For comparison, the sixteen-year-old has 1.3 million paying subscribers, a number that Rudder tore apart in his April 7 blog post."Match.com's numbers are just as grim [as e Harmony's]," he wrote.
"They're a public company, so we can get their exact subscriber info from the shareholder report they file each quarter.
Hopefully the acquisition doesn’t prevent Ok Cupid from publishing its anonymized data about the online dating scene.
Or better yet, the reports will include data from both and Ok Cupid.
Here's what we have from Q4 2009:"Rudder goes on to show why it is exactly that so many profiles on these "pay for dates" sites are "dead," or inactive: Match.com's business model means that the company makes more money by signing up new subscribers than it does by keeping existing subscribers happy.
And that business model hasn't changed since Rudder wrote the post."We know that many people who start out on advertising-based sites ultimately develop an appetite for the broader feature set and more committed community, which subscription sites like and offer, creating a true complimentary relationship between our various business models," wrote Greg Blatt, CEO of IAC, Match.com's parent company, in a press release announcing the new acquisition.
Here are a few of our arguments to bear in mind along with the ‘grain of salt' Mr. We ran a preliminary analysis on our figures over this past year to get a breakdown in the differences between our results on free and pay sites.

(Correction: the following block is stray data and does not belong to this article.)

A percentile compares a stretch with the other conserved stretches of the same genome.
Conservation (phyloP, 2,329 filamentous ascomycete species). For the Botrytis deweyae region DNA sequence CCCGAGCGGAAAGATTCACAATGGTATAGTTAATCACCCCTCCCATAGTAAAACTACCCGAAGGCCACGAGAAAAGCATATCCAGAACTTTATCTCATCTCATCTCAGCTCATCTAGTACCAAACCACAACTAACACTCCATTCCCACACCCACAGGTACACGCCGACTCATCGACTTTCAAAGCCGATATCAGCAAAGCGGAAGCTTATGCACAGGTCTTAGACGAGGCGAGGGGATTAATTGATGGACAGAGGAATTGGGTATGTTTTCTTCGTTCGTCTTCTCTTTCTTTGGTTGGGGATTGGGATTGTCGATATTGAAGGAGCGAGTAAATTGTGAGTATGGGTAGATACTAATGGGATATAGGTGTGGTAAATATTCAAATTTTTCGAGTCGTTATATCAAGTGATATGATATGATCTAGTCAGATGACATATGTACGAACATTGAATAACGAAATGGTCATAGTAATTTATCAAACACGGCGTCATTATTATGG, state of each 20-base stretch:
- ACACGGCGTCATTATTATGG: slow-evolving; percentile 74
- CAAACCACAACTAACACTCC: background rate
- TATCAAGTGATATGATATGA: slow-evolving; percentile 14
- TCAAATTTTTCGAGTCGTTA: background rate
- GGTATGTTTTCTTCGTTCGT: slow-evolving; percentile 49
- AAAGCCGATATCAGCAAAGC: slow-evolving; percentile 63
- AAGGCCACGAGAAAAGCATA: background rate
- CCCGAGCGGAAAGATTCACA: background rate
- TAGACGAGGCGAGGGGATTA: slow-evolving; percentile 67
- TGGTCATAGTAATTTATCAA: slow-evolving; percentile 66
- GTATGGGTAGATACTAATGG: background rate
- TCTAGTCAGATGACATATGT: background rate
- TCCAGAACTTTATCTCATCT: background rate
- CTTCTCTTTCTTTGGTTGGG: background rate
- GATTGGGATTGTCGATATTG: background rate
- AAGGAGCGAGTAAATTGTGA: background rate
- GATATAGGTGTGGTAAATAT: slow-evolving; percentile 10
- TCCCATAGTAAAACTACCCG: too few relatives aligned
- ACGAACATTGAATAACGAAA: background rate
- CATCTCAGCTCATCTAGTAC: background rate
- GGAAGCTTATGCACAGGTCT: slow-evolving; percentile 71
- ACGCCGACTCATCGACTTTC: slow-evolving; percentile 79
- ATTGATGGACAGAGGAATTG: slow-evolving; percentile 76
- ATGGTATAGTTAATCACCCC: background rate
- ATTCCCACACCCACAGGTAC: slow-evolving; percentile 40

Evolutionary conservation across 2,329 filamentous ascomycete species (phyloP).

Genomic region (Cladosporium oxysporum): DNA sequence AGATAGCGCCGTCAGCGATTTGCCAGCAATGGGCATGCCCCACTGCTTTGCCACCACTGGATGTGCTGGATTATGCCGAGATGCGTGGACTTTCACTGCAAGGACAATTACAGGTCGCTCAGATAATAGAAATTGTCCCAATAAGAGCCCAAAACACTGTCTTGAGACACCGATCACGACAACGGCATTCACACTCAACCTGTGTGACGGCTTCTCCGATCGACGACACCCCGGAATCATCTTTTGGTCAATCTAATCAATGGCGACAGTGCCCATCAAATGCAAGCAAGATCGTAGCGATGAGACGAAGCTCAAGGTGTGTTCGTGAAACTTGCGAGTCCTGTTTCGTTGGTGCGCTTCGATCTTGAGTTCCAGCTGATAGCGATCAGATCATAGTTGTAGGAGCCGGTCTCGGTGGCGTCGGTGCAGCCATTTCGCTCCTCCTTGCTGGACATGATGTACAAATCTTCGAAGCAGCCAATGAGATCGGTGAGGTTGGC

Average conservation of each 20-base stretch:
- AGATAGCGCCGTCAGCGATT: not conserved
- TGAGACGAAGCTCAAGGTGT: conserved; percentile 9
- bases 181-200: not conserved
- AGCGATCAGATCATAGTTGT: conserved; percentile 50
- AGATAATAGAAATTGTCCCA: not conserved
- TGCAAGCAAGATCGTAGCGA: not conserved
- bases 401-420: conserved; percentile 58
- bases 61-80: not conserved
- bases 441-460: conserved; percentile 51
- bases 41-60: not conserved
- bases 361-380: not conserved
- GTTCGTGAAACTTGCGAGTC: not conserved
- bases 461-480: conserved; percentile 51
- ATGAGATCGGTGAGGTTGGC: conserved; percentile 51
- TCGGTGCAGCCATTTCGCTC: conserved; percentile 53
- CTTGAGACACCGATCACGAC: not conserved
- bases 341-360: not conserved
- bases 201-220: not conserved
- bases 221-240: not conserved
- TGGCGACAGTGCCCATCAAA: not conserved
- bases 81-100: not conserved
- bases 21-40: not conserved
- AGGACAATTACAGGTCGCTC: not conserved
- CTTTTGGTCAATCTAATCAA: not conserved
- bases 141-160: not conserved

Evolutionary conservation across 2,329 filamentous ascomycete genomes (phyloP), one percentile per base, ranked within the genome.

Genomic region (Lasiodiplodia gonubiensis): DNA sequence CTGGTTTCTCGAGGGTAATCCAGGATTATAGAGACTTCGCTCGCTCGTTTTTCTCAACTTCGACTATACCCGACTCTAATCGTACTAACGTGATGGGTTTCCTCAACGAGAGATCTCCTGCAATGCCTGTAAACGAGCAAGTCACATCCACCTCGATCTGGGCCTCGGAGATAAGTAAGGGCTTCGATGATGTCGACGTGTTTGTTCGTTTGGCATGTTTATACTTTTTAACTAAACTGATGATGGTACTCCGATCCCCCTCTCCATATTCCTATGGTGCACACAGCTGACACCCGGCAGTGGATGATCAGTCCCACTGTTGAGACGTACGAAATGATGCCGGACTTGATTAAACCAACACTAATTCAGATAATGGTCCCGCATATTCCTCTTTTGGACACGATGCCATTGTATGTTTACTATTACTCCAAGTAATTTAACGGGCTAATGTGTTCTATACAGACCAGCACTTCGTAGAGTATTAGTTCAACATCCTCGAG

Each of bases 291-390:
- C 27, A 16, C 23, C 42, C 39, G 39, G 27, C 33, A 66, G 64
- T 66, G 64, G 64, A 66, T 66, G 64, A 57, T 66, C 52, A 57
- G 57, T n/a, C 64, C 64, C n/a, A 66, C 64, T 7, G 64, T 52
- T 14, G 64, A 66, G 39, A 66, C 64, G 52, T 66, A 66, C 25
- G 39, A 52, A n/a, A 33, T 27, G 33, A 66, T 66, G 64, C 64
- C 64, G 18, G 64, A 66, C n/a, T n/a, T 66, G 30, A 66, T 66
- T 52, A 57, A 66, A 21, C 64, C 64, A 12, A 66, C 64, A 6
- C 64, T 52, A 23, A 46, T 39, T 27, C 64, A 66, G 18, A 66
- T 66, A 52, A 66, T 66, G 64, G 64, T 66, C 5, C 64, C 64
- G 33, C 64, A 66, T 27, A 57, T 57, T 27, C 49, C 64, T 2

We would like to collect more data before we try to draw a concrete conclusion (stay tuned for a blog on this in the future) on this matter, but our early findings are still pretty interesting: • Messages sent to pay sites were Note: These figures apply to paid dating sites with free-roaming capabilities such as Match and Yahoo! not relationship sites like Chemistry and e Harmony that deliver matches to you and have a guided communication process.
(Celebrating the idea, several other websites still link to where the post once lived; visitors are automatically redirected to the Ok Trends landing page.) Could that be because Match.com, a long-time player in the dating game, just purchased Ok Cupid for million in cash?
For another thing, as I'll explain, pay sites have a unique incentive to profit from their customers' disappointment."Ok Cupid launched in 2004 as an alternative to subscription-based sites like and, to this day, brings in almost all of its money from traditional advertising methods.
The formula has worked: Ok Cupid was named one of magazine's top 10 dating sites in 2007 and now has more than 3.5 million active members.
It stands to reason that if you've shelled out your hard-earned dollars for something, you're going to take it more seriously than if you got it for free.
Free sites are perfect for playing around, people with nothing better to do can set up joke profiles to amuse themselves, or just set one up to see what the online dating rage is all about and then forget about it.
If, on the other hand, every time you open your credit card statement there's a little sum going to Match or e Harmony, it's another nudge to push you back to the computer and make sure you're getting enough bang for your buck. Rudder makes in his argument is that the user stats given out by Match and e Harmony don't take into account profiles people don't use anymore, or users who haven't paid and so can't receive messages. Free sites have the same problem – probably to an even worse degree.